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Biblical Commentary on the Old Testament, by Carl Friedrich Keil and Franz Delitzsh, [1857-78], at

Psalms Chapter 126


psa 126:0

The Harvest of Joy after the Sowing of Tears

It is with this Psalm, which the favourite word Zion connects with the preceding Psalm, exactly as with Psa 85:1-13, which also gives thanks for the restoration of the captive ones of Israel on the one hand, and on the other hand has to complain of the wrath that is still not entirely removed, and prays for a national restoration. There are expositors indeed who also transfer the grateful retrospect with which this Song of degrees (Psa 126:1-3), like that Korahitic Psalm (Psa 126:2-4), begins, into the future (among the translators Luther is at least more consistent than the earlier ones); but they do this for reasons which are refuted by Psa 85:1-13, and which are at once silenced when brought face to face with the requirements of the syntax.

Psalms 126:1

psa 126:1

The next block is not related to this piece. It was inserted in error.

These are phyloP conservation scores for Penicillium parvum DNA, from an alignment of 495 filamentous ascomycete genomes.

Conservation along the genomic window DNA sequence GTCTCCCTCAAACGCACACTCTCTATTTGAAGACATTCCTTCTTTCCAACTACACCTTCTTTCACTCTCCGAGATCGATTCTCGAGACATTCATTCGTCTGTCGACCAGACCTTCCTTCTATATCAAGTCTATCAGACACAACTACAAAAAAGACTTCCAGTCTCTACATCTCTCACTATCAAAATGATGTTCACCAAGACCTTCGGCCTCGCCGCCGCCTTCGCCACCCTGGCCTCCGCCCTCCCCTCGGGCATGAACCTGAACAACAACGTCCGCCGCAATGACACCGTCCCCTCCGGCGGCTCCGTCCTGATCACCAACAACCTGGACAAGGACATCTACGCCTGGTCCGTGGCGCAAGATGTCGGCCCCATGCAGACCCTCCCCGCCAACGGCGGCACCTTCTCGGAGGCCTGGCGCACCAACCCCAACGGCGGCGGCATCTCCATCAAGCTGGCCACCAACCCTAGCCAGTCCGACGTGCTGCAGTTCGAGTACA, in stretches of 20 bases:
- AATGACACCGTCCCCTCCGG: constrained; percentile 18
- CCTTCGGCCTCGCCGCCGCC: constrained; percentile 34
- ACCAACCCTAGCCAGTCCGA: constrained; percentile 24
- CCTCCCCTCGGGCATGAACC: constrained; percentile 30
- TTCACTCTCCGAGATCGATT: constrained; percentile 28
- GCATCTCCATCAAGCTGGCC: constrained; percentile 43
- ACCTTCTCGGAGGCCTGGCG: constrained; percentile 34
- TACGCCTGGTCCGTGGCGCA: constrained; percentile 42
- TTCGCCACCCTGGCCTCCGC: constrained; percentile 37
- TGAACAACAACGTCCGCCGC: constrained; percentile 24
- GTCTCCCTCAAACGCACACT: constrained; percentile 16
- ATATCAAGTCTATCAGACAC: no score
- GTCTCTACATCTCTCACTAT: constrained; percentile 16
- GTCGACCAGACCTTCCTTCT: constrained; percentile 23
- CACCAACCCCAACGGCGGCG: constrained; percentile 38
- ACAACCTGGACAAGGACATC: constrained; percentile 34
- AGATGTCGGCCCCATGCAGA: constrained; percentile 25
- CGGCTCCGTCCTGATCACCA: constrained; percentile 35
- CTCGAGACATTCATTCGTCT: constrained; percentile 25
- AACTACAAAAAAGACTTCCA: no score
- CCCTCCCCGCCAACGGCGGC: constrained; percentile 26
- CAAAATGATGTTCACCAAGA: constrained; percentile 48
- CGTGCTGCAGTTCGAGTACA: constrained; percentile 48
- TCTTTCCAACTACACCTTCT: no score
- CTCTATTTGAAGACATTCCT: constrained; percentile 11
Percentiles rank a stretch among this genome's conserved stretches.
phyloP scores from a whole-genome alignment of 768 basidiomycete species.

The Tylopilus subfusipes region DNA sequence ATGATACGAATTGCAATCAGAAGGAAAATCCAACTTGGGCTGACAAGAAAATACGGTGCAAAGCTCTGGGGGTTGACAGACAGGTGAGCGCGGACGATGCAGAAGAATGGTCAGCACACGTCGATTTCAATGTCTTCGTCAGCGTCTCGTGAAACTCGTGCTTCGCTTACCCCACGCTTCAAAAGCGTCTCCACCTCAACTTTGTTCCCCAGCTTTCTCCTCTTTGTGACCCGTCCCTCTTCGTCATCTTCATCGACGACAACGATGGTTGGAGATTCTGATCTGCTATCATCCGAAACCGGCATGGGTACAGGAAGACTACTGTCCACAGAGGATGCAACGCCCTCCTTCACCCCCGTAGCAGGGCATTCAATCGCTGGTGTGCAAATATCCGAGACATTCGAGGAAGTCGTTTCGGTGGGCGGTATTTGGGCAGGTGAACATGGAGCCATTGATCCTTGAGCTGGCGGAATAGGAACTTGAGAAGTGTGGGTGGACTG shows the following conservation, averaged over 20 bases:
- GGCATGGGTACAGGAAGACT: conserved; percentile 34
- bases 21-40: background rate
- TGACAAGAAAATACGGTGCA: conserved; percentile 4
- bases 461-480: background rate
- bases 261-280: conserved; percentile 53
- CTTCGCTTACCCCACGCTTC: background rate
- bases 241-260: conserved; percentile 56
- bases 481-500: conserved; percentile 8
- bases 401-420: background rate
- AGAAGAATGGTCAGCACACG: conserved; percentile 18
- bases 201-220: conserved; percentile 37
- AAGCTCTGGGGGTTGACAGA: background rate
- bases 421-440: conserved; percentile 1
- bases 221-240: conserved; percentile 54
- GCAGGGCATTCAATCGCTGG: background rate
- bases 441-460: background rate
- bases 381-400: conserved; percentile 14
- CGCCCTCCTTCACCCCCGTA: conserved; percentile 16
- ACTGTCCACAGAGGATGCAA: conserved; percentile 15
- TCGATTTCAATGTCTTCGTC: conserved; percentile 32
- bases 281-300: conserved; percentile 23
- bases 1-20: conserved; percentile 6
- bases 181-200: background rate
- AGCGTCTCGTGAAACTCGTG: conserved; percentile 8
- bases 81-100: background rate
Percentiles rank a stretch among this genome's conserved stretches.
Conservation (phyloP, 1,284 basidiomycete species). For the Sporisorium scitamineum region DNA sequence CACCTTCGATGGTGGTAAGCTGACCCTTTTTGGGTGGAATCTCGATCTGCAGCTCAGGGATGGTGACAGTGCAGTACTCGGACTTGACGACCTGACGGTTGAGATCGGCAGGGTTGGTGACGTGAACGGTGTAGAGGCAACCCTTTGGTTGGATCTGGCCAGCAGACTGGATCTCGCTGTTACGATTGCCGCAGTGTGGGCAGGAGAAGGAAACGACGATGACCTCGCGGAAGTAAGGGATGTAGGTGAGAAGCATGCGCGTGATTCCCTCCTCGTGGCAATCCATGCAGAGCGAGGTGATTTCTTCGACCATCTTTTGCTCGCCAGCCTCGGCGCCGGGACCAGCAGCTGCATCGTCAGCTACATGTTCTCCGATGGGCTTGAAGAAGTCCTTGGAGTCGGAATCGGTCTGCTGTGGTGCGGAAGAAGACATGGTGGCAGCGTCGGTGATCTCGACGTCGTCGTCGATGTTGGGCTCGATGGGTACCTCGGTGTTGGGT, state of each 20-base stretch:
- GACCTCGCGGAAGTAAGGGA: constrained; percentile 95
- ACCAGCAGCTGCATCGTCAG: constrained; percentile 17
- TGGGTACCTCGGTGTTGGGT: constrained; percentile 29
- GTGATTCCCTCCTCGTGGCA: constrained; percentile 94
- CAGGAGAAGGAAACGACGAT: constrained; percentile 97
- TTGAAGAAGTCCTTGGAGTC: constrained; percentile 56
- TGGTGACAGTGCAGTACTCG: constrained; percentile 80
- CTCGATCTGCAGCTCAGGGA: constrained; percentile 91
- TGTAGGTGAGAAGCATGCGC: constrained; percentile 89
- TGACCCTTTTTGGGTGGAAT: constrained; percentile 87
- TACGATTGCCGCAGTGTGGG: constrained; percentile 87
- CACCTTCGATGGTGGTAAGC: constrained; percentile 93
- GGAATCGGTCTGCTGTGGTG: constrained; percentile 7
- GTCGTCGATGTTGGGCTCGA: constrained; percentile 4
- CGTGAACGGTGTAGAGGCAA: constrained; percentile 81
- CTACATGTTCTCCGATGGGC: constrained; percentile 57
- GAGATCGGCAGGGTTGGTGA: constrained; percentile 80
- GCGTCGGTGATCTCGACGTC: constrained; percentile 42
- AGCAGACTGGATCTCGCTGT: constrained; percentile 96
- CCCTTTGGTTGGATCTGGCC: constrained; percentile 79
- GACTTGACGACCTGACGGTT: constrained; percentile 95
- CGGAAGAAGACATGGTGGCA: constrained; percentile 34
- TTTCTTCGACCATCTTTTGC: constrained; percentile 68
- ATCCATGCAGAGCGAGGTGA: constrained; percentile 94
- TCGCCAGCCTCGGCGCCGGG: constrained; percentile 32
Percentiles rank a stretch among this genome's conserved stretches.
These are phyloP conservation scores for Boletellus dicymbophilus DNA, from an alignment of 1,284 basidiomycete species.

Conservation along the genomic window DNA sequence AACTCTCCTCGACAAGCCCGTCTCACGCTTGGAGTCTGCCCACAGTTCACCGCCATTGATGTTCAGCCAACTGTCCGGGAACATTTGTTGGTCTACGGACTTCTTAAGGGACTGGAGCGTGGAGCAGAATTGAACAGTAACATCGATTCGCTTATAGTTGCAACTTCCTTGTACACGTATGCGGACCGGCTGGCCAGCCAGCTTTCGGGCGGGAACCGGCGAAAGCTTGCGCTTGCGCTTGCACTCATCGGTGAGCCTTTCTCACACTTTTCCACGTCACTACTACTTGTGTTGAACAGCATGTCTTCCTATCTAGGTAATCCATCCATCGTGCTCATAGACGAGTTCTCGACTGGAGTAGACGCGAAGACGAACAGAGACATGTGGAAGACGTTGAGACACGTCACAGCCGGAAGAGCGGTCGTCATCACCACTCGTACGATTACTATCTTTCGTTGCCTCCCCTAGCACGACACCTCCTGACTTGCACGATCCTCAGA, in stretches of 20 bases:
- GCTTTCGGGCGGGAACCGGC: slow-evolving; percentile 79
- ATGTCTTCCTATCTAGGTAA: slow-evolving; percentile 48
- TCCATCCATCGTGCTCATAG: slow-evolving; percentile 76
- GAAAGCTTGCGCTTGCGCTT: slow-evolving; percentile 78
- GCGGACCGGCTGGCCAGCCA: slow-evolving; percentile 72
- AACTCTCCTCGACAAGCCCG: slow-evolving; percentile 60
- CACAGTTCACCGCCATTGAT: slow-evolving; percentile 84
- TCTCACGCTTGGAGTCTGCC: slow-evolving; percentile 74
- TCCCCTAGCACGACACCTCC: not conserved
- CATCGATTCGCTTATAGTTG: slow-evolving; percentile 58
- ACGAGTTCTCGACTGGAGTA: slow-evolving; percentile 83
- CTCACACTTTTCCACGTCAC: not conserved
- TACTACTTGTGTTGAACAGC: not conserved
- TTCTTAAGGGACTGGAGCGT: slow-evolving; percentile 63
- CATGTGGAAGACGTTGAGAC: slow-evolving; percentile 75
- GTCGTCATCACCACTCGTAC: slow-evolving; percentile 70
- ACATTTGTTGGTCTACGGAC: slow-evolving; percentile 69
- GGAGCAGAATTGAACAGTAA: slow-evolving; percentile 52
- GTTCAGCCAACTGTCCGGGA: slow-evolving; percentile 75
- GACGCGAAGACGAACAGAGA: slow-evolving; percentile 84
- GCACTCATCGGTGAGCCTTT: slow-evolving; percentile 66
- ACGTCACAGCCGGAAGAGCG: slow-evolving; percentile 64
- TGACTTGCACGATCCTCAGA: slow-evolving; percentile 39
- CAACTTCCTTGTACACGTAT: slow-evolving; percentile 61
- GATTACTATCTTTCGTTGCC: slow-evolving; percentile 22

When passages like Isa 1:9; Gen 47:25, or others where והיינו is perf. consec., are appealed to in order to prove that היינוּ כּחלמים may signify erimus quasi somniantes, they are instances that are different in point of syntax. Any other rendering than that of the lxx is here impossible, viz.: Ἐν τῷ ἐπιστρέψαι κύριον τὴν αἰχμαλωσίαν Σιὼν ἐγενήθημεν ὡς παρακεκλημένοι (כּנחמים? - Jerome correctly, quasi somniantes). It is, however, just as erroneous when Jerome goes on to render: tunc implebitur risu os nostrum; for it is true the future after אז has a future signification in passages where the context relates to matters of future history, as in Psa 96:12; Zep 3:9, but it always has the signification of the imperfect after the key-note of the historical past has once been struck, Exo 15:1; Jos 8:30; Jos 10:12; Kg1 11:7; Kg1 16:21; Kg2 15:16; Job 38:21; it is therefore, tunc implebatur. It is the exiles at home again upon the soil of their fatherland who here cast back a glance into the happy time when their destiny suddenly took another turn, by the God of Israel disposing the heart of the conqueror of Babylon to set them at liberty, and to send them to their native land in an honourable manner. שׁיבת is not equivalent to שׁבית, nor is there any necessity to read it thus (Olshausen, Bצttcher, and Hupfeld). שׁיבה (from שׁוּב, like בּיאה, קימה) signifies the return, and then those returning; it is, certainly, an innovation of this very late poet. When Jahve brought home the homeward-bound ones of Zion - the poet means to say - we were as dreamers. Does he mean by this that the long seventy years' term of affliction lay behind us like a vanished dream (Joseph Kimchi), or that the redemption that broke upon us so suddenly seemed to us at first not to be a reality but a beautiful dream? The tenor of the language favours the latter: as those not really passing through such circumstances, but only dreaming. Then - the poet goes on to say - our mouth was filled with laughter (Job 8:21) and our tongue with a shout of joy, inasmuch, namely, as the impression of the good fortune which contrasted so strongly with our trouble hitherto, compelled us to open our mouth wide in order that our joy might break forth in a full stream, and our jubilant mood impelled our tongue to utter shouts of joy, which knew no limit because of the inexhaustible matter of our rejoicing. And how awe-inspiring was Israel's position at that time among the peoples! and what astonishment the marvellous change of Israel's lot produced upon them! Even the heathen confessed that it was Jahve's work, and that He had done great things for them (Joe 2:20., Sa1 12:24) - the glorious predictions of Isaiah, as in Psa 45:14; 52:10, and elsewhere, were being fulfilled. The church on its part seals that confession coming from the mouth of the heathen. This it is that made them so joyful, that God had acknowledged them by such a mighty deed.